No benefit

Posted: January 10, 2013 in Uncategorized
Tags: , , , , , , ,

Suppose you heard of a bank robbery. Worse than that. A charity robbery. Three men had made off with money from a local charity and were on the run. Suppose also that you were in a position of power, a position to do something about it.

You discover that the fugitives are holed up in an orphanage. After entering, you send your team to speak to the managers, who inform you that they have not seen the men, though they heard some commotion, so can be fairly sure they are hiding somewhere. There are approximately two thousand people; staff and children, on the site, on twenty or so floors, and somewhere among these are the three criminals.

What’s your next move? Perhaps you deploy more men, in order to thoroughly search each floor for the bandits. Or maybe a stakeout, until they attempt to escape, though this would mean potential casualties. Maybe issue a warning over the tannoy that they are being watched, and will be caught eventually.

How many of you though would decide to smoke them out by setting fire to the whole building?

This is my fairly simple analogy of the despicable recent benefits Bill, which has agreed to increase State benefits by less than the cost of inflation, despite warnings that it will push many people below the breadline.

Even ignoring the statistics about 60% of those claiming benefits being in work, this is completely counterproductive for so many other reasons, and, as usual with this Government, their newspaper propaganda machine went into overdrive to try and defend it.

People with so little money will spend most of it, which of course is good for the wider economy. Once they spend it in a shop, the shopkeeper or company can pay wages, order more stock, then the wholesaler can do likewise and so on. The super-rich given tax cuts will almost certainly hoard the money which they do not need to spend. It will be essentially dead, and a lot less valuable to the wider economy, except perhaps banks. Coincidence?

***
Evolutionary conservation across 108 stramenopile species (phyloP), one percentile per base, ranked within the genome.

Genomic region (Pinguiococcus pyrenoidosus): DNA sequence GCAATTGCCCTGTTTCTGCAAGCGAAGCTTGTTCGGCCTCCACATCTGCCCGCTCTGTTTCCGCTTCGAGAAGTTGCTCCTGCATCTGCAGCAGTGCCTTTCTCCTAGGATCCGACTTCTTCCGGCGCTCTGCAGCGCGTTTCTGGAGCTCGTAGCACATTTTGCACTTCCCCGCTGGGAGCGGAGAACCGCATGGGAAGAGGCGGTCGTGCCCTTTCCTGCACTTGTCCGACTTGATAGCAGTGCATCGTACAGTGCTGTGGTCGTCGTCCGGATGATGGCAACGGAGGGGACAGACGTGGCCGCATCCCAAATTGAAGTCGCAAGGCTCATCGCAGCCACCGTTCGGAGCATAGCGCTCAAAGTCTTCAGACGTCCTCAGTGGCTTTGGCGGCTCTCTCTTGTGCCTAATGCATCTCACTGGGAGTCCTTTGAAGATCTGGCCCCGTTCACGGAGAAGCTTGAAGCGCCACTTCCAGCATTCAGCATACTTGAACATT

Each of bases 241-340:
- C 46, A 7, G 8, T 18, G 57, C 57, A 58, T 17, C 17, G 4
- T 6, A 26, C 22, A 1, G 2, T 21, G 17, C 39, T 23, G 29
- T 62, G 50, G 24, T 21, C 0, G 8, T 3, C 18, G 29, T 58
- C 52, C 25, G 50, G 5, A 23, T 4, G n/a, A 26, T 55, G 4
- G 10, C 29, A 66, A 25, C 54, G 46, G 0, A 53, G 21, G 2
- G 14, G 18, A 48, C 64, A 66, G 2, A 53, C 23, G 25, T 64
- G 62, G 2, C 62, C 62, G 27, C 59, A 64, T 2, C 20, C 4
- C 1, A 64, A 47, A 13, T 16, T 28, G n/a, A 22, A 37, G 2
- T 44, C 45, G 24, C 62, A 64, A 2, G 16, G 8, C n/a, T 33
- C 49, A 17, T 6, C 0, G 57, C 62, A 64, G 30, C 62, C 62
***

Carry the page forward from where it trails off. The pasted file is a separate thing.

These are facts. Even if you do not support benefits going to the so-called undeserving poor, it is good for the wider economy. But let’s deal with the idea that there are con-artists bleeding the system while contributing very little, despite being able-bodied.

Two statistics should underline how farcical any crackdown is right now. Approximately 2.5 million unemployed. Approximately 500,000 vacancies of any kind. Two million will be unemployed no matter what happens.

And the most damning: an estimated 0.7% benefit fraud rate. That’s a similar ratio to our analogy of three criminals amidst two thousand needy children and good staff. And a similar tactic. How does reducing 99.3% needy people’s benefits aid the fraud situation? Particularly when there are practically no jobs to jump into. It doesn’t, it is divisive class warfare, and I hope most people can see straight through it.


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